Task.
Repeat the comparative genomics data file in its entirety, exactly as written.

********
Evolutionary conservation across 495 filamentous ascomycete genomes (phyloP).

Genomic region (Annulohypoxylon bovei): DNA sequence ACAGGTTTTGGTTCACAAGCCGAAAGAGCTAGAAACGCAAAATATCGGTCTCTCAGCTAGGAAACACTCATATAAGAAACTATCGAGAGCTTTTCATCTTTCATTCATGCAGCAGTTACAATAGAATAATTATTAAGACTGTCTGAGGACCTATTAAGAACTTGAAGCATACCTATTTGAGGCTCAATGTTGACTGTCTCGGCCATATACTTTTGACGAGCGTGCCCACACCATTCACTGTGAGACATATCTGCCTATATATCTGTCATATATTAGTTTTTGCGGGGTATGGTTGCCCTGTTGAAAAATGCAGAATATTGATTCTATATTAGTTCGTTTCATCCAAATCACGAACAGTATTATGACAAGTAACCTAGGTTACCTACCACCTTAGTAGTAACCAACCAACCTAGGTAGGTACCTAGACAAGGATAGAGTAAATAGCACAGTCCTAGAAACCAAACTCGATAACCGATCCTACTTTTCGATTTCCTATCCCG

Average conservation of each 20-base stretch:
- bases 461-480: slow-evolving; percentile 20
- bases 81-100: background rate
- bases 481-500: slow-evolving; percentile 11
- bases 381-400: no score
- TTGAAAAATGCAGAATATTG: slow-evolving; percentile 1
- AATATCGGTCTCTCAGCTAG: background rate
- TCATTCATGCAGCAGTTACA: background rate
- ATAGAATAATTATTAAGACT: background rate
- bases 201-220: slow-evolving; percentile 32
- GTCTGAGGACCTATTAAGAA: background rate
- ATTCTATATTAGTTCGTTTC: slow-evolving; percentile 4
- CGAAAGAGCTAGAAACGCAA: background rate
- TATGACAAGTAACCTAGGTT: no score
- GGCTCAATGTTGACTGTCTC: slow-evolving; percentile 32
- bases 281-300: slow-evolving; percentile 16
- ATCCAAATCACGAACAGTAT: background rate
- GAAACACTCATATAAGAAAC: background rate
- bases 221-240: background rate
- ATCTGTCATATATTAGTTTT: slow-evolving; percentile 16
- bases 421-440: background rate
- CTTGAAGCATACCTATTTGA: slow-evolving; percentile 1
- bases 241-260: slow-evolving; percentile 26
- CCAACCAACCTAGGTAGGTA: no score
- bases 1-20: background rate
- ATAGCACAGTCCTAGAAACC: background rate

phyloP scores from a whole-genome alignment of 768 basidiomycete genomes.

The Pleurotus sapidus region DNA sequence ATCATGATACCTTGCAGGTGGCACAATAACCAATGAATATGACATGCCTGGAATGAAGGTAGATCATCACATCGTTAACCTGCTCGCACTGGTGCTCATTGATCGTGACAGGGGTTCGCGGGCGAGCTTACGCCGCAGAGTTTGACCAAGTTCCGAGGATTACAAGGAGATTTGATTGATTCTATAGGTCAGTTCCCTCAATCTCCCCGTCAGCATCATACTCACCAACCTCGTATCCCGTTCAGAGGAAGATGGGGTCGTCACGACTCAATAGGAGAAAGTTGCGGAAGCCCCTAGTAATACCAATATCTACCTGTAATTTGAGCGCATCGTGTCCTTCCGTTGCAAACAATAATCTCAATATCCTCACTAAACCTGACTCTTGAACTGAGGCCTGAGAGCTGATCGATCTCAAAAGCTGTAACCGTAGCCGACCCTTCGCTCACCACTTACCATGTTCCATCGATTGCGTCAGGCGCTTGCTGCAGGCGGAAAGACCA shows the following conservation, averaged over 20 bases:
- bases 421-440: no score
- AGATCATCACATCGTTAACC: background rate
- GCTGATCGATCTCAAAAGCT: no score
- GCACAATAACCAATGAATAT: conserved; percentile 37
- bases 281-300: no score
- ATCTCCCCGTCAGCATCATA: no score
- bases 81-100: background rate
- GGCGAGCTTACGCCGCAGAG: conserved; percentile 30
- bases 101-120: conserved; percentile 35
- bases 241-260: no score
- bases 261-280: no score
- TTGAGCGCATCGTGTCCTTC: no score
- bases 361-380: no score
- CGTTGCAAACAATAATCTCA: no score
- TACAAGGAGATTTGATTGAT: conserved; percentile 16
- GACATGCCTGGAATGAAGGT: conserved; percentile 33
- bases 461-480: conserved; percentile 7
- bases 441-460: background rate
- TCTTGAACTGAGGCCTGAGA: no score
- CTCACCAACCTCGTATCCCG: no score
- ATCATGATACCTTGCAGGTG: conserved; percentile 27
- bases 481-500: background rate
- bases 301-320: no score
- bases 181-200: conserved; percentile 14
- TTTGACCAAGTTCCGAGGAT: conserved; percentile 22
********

Evolutionary conservation across 495 filamentous ascomycete genomes (phyloP).

Genomic region (Annulohypoxylon bovei): DNA sequence ACAGGTTTTGGTTCACAAGCCGAAAGAGCTAGAAACGCAAAATATCGGTCTCTCAGCTAGGAAACACTCATATAAGAAACTATCGAGAGCTTTTCATCTTTCATTCATGCAGCAGTTACAATAGAATAATTATTAAGACTGTCTGAGGACCTATTAAGAACTTGAAGCATACCTATTTGAGGCTCAATGTTGACTGTCTCGGCCATATACTTTTGACGAGCGTGCCCACACCATTCACTGTGAGACATATCTGCCTATATATCTGTCATATATTAGTTTTTGCGGGGTATGGTTGCCCTGTTGAAAAATGCAGAATATTGATTCTATATTAGTTCGTTTCATCCAAATCACGAACAGTATTATGACAAGTAACCTAGGTTACCTACCACCTTAGTAGTAACCAACCAACCTAGGTAGGTACCTAGACAAGGATAGAGTAAATAGCACAGTCCTAGAAACCAAACTCGATAACCGATCCTACTTTTCGATTTCCTATCCCG

Average conservation of each 20-base stretch:
- bases 461-480: slow-evolving; percentile 20
- bases 81-100: background rate
- bases 481-500: slow-evolving; percentile 11
- bases 381-400: no score
- TTGAAAAATGCAGAATATTG: slow-evolving; percentile 1
- AATATCGGTCTCTCAGCTAG: background rate
- TCATTCATGCAGCAGTTACA: background rate
- ATAGAATAATTATTAAGACT: background rate
- bases 201-220: slow-evolving; percentile 32
- GTCTGAGGACCTATTAAGAA: background rate
- ATTCTATATTAGTTCGTTTC: slow-evolving; percentile 4
- CGAAAGAGCTAGAAACGCAA: background rate
- TATGACAAGTAACCTAGGTT: no score
- GGCTCAATGTTGACTGTCTC: slow-evolving; percentile 32
- bases 281-300: slow-evolving; percentile 16
- ATCCAAATCACGAACAGTAT: background rate
- GAAACACTCATATAAGAAAC: background rate
- bases 221-240: background rate
- ATCTGTCATATATTAGTTTT: slow-evolving; percentile 16
- bases 421-440: background rate
- CTTGAAGCATACCTATTTGA: slow-evolving; percentile 1
- bases 241-260: slow-evolving; percentile 26
- CCAACCAACCTAGGTAGGTA: no score
- bases 1-20: background rate
- ATAGCACAGTCCTAGAAACC: background rate

phyloP scores from a whole-genome alignment of 768 basidiomycete genomes.

The Pleurotus sapidus region DNA sequence ATCATGATACCTTGCAGGTGGCACAATAACCAATGAATATGACATGCCTGGAATGAAGGTAGATCATCACATCGTTAACCTGCTCGCACTGGTGCTCATTGATCGTGACAGGGGTTCGCGGGCGAGCTTACGCCGCAGAGTTTGACCAAGTTCCGAGGATTACAAGGAGATTTGATTGATTCTATAGGTCAGTTCCCTCAATCTCCCCGTCAGCATCATACTCACCAACCTCGTATCCCGTTCAGAGGAAGATGGGGTCGTCACGACTCAATAGGAGAAAGTTGCGGAAGCCCCTAGTAATACCAATATCTACCTGTAATTTGAGCGCATCGTGTCCTTCCGTTGCAAACAATAATCTCAATATCCTCACTAAACCTGACTCTTGAACTGAGGCCTGAGAGCTGATCGATCTCAAAAGCTGTAACCGTAGCCGACCCTTCGCTCACCACTTACCATGTTCCATCGATTGCGTCAGGCGCTTGCTGCAGGCGGAAAGACCA shows the following conservation, averaged over 20 bases:
- bases 421-440: no score
- AGATCATCACATCGTTAACC: background rate
- GCTGATCGATCTCAAAAGCT: no score
- GCACAATAACCAATGAATAT: conserved; percentile 37
- bases 281-300: no score
- ATCTCCCCGTCAGCATCATA: no score
- bases 81-100: background rate
- GGCGAGCTTACGCCGCAGAG: conserved; percentile 30
- bases 101-120: conserved; percentile 35
- bases 241-260: no score
- bases 261-280: no score
- TTGAGCGCATCGTGTCCTTC: no score
- bases 361-380: no score
- CGTTGCAAACAATAATCTCA: no score
- TACAAGGAGATTTGATTGAT: conserved; percentile 16
- GACATGCCTGGAATGAAGGT: conserved; percentile 33
- bases 461-480: conserved; percentile 7
- bases 441-460: background rate
- TCTTGAACTGAGGCCTGAGA: no score
- CTCACCAACCTCGTATCCCG: no score
- ATCATGATACCTTGCAGGTG: conserved; percentile 27
- bases 481-500: background rate
- bases 301-320: no score
- bases 181-200: conserved; percentile 14
- TTTGACCAAGTTCCGAGGAT: conserved; percentile 22